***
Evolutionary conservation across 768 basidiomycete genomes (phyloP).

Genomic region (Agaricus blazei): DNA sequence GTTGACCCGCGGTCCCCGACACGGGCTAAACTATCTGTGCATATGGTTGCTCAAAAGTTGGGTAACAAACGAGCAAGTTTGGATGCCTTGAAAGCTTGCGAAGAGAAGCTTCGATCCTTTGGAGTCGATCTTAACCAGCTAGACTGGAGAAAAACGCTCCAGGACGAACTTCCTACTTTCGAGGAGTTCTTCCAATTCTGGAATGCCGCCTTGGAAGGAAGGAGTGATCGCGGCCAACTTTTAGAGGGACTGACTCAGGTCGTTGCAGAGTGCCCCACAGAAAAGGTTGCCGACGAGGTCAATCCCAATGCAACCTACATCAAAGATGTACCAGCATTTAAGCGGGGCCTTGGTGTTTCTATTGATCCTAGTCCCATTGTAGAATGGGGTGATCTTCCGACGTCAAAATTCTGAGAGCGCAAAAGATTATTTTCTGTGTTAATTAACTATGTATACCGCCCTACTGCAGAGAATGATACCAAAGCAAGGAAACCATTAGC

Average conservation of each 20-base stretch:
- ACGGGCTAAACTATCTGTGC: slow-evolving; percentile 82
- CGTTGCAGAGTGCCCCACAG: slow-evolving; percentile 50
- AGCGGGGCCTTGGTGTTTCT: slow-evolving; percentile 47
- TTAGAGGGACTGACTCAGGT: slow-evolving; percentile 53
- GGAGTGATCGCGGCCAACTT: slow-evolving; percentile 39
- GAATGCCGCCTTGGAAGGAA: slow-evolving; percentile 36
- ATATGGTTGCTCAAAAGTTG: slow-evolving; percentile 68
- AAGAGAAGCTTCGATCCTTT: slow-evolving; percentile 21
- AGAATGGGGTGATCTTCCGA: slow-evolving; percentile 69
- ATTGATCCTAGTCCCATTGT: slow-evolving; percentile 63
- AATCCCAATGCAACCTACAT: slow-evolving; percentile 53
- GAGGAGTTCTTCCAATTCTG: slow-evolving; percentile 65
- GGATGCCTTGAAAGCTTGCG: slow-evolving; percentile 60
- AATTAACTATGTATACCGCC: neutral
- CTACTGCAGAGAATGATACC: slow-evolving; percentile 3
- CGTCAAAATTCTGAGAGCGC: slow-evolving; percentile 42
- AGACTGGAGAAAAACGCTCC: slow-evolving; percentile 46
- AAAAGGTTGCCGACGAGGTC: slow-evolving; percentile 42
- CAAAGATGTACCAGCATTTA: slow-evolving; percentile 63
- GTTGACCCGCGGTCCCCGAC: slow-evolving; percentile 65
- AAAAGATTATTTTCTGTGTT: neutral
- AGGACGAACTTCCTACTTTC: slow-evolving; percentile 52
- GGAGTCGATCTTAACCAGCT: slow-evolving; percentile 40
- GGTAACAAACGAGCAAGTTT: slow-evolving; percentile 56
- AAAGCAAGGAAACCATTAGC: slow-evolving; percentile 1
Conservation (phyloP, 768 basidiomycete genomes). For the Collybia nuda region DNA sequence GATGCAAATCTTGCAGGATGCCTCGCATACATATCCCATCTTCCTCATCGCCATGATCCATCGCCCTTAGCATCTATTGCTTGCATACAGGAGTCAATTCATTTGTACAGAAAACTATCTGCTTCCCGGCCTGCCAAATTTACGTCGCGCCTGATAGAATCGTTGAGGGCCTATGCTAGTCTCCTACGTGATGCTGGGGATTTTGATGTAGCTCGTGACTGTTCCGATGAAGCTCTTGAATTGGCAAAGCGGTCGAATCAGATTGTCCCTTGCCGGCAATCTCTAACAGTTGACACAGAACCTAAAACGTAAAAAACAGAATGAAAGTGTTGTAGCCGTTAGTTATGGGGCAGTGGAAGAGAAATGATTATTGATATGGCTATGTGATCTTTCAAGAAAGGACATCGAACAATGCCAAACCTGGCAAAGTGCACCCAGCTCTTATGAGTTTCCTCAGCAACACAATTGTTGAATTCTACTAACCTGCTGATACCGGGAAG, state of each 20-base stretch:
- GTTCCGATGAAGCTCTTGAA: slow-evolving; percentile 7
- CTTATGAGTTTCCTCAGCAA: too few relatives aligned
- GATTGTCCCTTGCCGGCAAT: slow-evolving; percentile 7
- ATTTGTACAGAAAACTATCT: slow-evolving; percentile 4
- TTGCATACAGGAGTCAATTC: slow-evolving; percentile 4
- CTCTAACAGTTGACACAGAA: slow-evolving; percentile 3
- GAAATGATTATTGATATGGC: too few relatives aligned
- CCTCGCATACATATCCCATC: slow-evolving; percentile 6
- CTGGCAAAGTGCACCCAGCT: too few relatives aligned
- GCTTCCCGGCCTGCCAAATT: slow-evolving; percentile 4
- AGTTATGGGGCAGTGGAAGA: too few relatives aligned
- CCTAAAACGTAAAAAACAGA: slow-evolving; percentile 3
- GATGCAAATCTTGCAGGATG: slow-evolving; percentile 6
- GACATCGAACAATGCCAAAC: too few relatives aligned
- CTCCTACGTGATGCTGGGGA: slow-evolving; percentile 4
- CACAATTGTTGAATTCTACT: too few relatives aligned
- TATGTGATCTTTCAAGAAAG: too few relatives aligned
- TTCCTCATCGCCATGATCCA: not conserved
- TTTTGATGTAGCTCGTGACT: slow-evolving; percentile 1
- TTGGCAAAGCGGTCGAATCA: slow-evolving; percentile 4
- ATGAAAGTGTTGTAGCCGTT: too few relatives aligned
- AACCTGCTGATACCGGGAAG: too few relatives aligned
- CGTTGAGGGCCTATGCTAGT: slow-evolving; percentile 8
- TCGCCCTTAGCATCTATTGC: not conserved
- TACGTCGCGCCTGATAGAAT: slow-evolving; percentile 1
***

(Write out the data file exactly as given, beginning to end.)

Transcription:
Evolutionary conservation across 768 basidiomycete genomes (phyloP).

Genomic region (Agaricus blazei): DNA sequence GTTGACCCGCGGTCCCCGACACGGGCTAAACTATCTGTGCATATGGTTGCTCAAAAGTTGGGTAACAAACGAGCAAGTTTGGATGCCTTGAAAGCTTGCGAAGAGAAGCTTCGATCCTTTGGAGTCGATCTTAACCAGCTAGACTGGAGAAAAACGCTCCAGGACGAACTTCCTACTTTCGAGGAGTTCTTCCAATTCTGGAATGCCGCCTTGGAAGGAAGGAGTGATCGCGGCCAACTTTTAGAGGGACTGACTCAGGTCGTTGCAGAGTGCCCCACAGAAAAGGTTGCCGACGAGGTCAATCCCAATGCAACCTACATCAAAGATGTACCAGCATTTAAGCGGGGCCTTGGTGTTTCTATTGATCCTAGTCCCATTGTAGAATGGGGTGATCTTCCGACGTCAAAATTCTGAGAGCGCAAAAGATTATTTTCTGTGTTAATTAACTATGTATACCGCCCTACTGCAGAGAATGATACCAAAGCAAGGAAACCATTAGC

Average conservation of each 20-base stretch:
- ACGGGCTAAACTATCTGTGC: slow-evolving; percentile 82
- CGTTGCAGAGTGCCCCACAG: slow-evolving; percentile 50
- AGCGGGGCCTTGGTGTTTCT: slow-evolving; percentile 47
- TTAGAGGGACTGACTCAGGT: slow-evolving; percentile 53
- GGAGTGATCGCGGCCAACTT: slow-evolving; percentile 39
- GAATGCCGCCTTGGAAGGAA: slow-evolving; percentile 36
- ATATGGTTGCTCAAAAGTTG: slow-evolving; percentile 68
- AAGAGAAGCTTCGATCCTTT: slow-evolving; percentile 21
- AGAATGGGGTGATCTTCCGA: slow-evolving; percentile 69
- ATTGATCCTAGTCCCATTGT: slow-evolving; percentile 63
- AATCCCAATGCAACCTACAT: slow-evolving; percentile 53
- GAGGAGTTCTTCCAATTCTG: slow-evolving; percentile 65
- GGATGCCTTGAAAGCTTGCG: slow-evolving; percentile 60
- AATTAACTATGTATACCGCC: neutral
- CTACTGCAGAGAATGATACC: slow-evolving; percentile 3
- CGTCAAAATTCTGAGAGCGC: slow-evolving; percentile 42
- AGACTGGAGAAAAACGCTCC: slow-evolving; percentile 46
- AAAAGGTTGCCGACGAGGTC: slow-evolving; percentile 42
- CAAAGATGTACCAGCATTTA: slow-evolving; percentile 63
- GTTGACCCGCGGTCCCCGAC: slow-evolving; percentile 65
- AAAAGATTATTTTCTGTGTT: neutral
- AGGACGAACTTCCTACTTTC: slow-evolving; percentile 52
- GGAGTCGATCTTAACCAGCT: slow-evolving; percentile 40
- GGTAACAAACGAGCAAGTTT: slow-evolving; percentile 56
- AAAGCAAGGAAACCATTAGC: slow-evolving; percentile 1
Conservation (phyloP, 768 basidiomycete genomes). For the Collybia nuda region DNA sequence GATGCAAATCTTGCAGGATGCCTCGCATACATATCCCATCTTCCTCATCGCCATGATCCATCGCCCTTAGCATCTATTGCTTGCATACAGGAGTCAATTCATTTGTACAGAAAACTATCTGCTTCCCGGCCTGCCAAATTTACGTCGCGCCTGATAGAATCGTTGAGGGCCTATGCTAGTCTCCTACGTGATGCTGGGGATTTTGATGTAGCTCGTGACTGTTCCGATGAAGCTCTTGAATTGGCAAAGCGGTCGAATCAGATTGTCCCTTGCCGGCAATCTCTAACAGTTGACACAGAACCTAAAACGTAAAAAACAGAATGAAAGTGTTGTAGCCGTTAGTTATGGGGCAGTGGAAGAGAAATGATTATTGATATGGCTATGTGATCTTTCAAGAAAGGACATCGAACAATGCCAAACCTGGCAAAGTGCACCCAGCTCTTATGAGTTTCCTCAGCAACACAATTGTTGAATTCTACTAACCTGCTGATACCGGGAAG, state of each 20-base stretch:
- GTTCCGATGAAGCTCTTGAA: slow-evolving; percentile 7
- CTTATGAGTTTCCTCAGCAA: too few relatives aligned
- GATTGTCCCTTGCCGGCAAT: slow-evolving; percentile 7
- ATTTGTACAGAAAACTATCT: slow-evolving; percentile 4
- TTGCATACAGGAGTCAATTC: slow-evolving; percentile 4
- CTCTAACAGTTGACACAGAA: slow-evolving; percentile 3
- GAAATGATTATTGATATGGC: too few relatives aligned
- CCTCGCATACATATCCCATC: slow-evolving; percentile 6
- CTGGCAAAGTGCACCCAGCT: too few relatives aligned
- GCTTCCCGGCCTGCCAAATT: slow-evolving; percentile 4
- AGTTATGGGGCAGTGGAAGA: too few relatives aligned
- CCTAAAACGTAAAAAACAGA: slow-evolving; percentile 3
- GATGCAAATCTTGCAGGATG: slow-evolving; percentile 6
- GACATCGAACAATGCCAAAC: too few relatives aligned
- CTCCTACGTGATGCTGGGGA: slow-evolving; percentile 4
- CACAATTGTTGAATTCTACT: too few relatives aligned
- TATGTGATCTTTCAAGAAAG: too few relatives aligned
- TTCCTCATCGCCATGATCCA: not conserved
- TTTTGATGTAGCTCGTGACT: slow-evolving; percentile 1
- TTGGCAAAGCGGTCGAATCA: slow-evolving; percentile 4
- ATGAAAGTGTTGTAGCCGTT: too few relatives aligned
- AACCTGCTGATACCGGGAAG: too few relatives aligned
- CGTTGAGGGCCTATGCTAGT: slow-evolving; percentile 8
- TCGCCCTTAGCATCTATTGC: not conserved
- TACGTCGCGCCTGATAGAAT: slow-evolving; percentile 1